Kibbutz Lavi Debuts Line of Accessible Synagogue Furniture
Congregants coming to shul in wheelchairs no longer have to settle for a backseat role, thanks to a new line of accessible furnishings developed by Lavi Furniture Industries in Israel. The world’s largest maker of synagogue furnishings recently rolled out a range of pieces designed to permit full participation for worshipers using wheelchairs.
Their custom arks feature shelves that slide forward, allowing a seated person to grasp and lift the Torah without assistance. The lectern (shtender) and Torah-reading table lower and tilt mechanically, enabling someone who cannot stand to lead prayers or read from the scroll.
Other products include retractable partitions separating men and women in Orthodox synagogues (mechitzahs) that can be maneuvered by congregants with mobility or strength limitations. Raised platforms such as the bimah feature built-in ramps, while pews are spaced for easy access.
“Many shuls do not have solutions for full participation in all aspects of the prayer service, and with the aging of the population, this is more and more of an issue. We want to take the lead in this because of our expertise,” said Micha Oberman, CEO of the 80-employee Kibbutz Lavi-based company, which has furnished more than 5,700 synagogues in Israel as well as congregations in 70 other countries since 1962.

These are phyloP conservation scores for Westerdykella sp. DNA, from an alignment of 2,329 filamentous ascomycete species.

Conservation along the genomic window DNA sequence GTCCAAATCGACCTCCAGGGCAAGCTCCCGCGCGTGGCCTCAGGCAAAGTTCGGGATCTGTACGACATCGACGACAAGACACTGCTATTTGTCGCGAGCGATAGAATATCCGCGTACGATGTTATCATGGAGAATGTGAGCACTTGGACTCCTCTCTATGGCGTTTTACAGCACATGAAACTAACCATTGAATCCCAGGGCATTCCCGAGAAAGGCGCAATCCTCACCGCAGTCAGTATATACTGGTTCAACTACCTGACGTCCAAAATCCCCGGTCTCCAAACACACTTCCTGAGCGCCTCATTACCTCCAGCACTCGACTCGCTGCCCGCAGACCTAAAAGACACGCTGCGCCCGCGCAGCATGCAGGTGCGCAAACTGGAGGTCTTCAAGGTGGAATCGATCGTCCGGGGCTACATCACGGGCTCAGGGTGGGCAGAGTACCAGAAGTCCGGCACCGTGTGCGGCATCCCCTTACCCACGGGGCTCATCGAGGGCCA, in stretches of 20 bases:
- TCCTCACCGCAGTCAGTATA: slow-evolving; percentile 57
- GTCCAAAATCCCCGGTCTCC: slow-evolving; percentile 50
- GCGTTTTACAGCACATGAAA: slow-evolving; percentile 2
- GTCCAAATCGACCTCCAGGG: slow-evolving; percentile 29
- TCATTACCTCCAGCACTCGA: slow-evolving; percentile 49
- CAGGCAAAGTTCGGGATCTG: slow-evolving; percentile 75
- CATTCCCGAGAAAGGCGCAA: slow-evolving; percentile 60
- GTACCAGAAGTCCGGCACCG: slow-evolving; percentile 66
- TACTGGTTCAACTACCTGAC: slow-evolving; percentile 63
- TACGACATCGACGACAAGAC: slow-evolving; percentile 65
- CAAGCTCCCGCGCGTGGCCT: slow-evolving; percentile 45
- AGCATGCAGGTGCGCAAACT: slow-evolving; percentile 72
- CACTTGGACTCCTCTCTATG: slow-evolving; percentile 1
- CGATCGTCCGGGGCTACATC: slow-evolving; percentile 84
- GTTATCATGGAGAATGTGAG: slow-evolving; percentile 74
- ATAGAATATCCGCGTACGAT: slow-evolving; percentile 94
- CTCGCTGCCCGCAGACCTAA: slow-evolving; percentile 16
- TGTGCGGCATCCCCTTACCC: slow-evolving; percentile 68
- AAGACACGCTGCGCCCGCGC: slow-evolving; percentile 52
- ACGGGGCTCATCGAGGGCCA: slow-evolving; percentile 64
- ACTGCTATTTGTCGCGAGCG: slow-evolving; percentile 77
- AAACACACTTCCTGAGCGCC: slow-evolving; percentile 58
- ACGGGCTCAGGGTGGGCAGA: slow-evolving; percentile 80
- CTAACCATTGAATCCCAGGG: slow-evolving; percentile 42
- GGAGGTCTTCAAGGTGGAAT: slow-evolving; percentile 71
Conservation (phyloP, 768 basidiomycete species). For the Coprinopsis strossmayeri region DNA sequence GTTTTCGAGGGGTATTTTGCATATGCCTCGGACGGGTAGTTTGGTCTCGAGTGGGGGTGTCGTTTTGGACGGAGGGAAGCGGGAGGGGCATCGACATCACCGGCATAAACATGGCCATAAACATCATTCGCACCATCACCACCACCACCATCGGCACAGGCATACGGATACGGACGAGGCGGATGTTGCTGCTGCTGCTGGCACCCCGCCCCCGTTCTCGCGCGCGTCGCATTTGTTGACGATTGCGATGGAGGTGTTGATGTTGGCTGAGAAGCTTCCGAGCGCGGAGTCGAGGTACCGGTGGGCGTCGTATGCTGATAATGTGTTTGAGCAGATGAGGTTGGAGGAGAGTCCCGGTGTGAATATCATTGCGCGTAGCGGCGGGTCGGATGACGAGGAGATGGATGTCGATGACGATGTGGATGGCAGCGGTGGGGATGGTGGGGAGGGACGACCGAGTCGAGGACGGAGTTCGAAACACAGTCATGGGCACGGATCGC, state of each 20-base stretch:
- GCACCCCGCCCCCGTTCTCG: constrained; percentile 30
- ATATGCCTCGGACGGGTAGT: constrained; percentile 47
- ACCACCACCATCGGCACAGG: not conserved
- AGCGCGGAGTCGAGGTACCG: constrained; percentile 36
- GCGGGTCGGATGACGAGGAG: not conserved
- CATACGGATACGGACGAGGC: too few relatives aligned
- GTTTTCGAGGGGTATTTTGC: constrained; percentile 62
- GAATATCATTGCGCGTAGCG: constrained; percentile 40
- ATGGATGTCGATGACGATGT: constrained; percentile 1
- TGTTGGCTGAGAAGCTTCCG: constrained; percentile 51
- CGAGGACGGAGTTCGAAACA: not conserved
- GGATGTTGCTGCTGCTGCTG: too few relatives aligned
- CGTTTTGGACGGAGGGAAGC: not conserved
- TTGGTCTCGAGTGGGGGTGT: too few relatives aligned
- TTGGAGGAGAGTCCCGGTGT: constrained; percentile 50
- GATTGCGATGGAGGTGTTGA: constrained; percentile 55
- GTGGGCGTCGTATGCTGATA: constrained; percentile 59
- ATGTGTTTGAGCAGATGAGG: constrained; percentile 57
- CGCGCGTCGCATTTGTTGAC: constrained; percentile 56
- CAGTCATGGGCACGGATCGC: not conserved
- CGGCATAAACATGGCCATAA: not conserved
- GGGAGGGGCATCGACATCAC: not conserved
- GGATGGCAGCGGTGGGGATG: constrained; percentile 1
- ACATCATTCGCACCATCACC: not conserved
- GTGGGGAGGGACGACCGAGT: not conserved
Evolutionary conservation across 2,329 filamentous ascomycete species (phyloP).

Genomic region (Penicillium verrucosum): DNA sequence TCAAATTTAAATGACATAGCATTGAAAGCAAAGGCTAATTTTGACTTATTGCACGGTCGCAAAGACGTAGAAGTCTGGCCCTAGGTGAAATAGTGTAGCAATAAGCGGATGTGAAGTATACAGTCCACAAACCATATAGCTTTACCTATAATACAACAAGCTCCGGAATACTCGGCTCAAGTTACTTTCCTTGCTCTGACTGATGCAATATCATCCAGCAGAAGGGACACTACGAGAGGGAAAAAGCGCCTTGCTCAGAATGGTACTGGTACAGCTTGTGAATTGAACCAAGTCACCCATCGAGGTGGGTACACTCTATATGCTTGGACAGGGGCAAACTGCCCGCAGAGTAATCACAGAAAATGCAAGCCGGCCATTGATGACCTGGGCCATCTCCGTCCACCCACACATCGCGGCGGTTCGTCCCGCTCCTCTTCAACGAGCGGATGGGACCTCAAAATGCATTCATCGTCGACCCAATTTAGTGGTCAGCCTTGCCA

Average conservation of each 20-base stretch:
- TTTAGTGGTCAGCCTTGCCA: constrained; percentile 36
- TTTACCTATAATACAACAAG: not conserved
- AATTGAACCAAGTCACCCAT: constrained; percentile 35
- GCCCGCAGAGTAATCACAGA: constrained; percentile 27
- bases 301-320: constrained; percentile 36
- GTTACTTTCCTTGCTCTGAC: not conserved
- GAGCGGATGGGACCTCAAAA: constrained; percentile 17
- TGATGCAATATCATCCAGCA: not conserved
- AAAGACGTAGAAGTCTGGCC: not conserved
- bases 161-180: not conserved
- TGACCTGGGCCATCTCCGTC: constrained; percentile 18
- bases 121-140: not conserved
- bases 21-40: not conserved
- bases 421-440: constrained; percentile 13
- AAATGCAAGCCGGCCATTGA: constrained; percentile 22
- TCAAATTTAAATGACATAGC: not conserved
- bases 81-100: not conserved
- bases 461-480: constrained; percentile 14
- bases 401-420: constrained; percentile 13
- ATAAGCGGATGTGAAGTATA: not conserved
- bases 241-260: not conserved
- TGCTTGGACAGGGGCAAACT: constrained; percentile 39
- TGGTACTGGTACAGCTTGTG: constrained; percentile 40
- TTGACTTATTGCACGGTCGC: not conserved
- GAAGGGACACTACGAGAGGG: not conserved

Last January, the first totally accessible synagogue outfitted by Lavi was dedicated at Herzog Hospital in Jerusalem. Additional features for many geriatric patients include hearing-enhancement devices incorporated into the cantor’s lectern and Torah-reading table.
Oberman emphasizes, however, that accessible furniture benefits congregants of all ages and abilities. Adjustable tables are helpful for any Torah reader, rabbi or cantor not of average height, while easy-clean seats help avoid embarrassing situations for parents of young children as well as adult worshipers who are incontinent.
In recent months, the company has completed accessibility projects with Young Israel of Century City in Southern California as well as synagogues in several Israeli cities.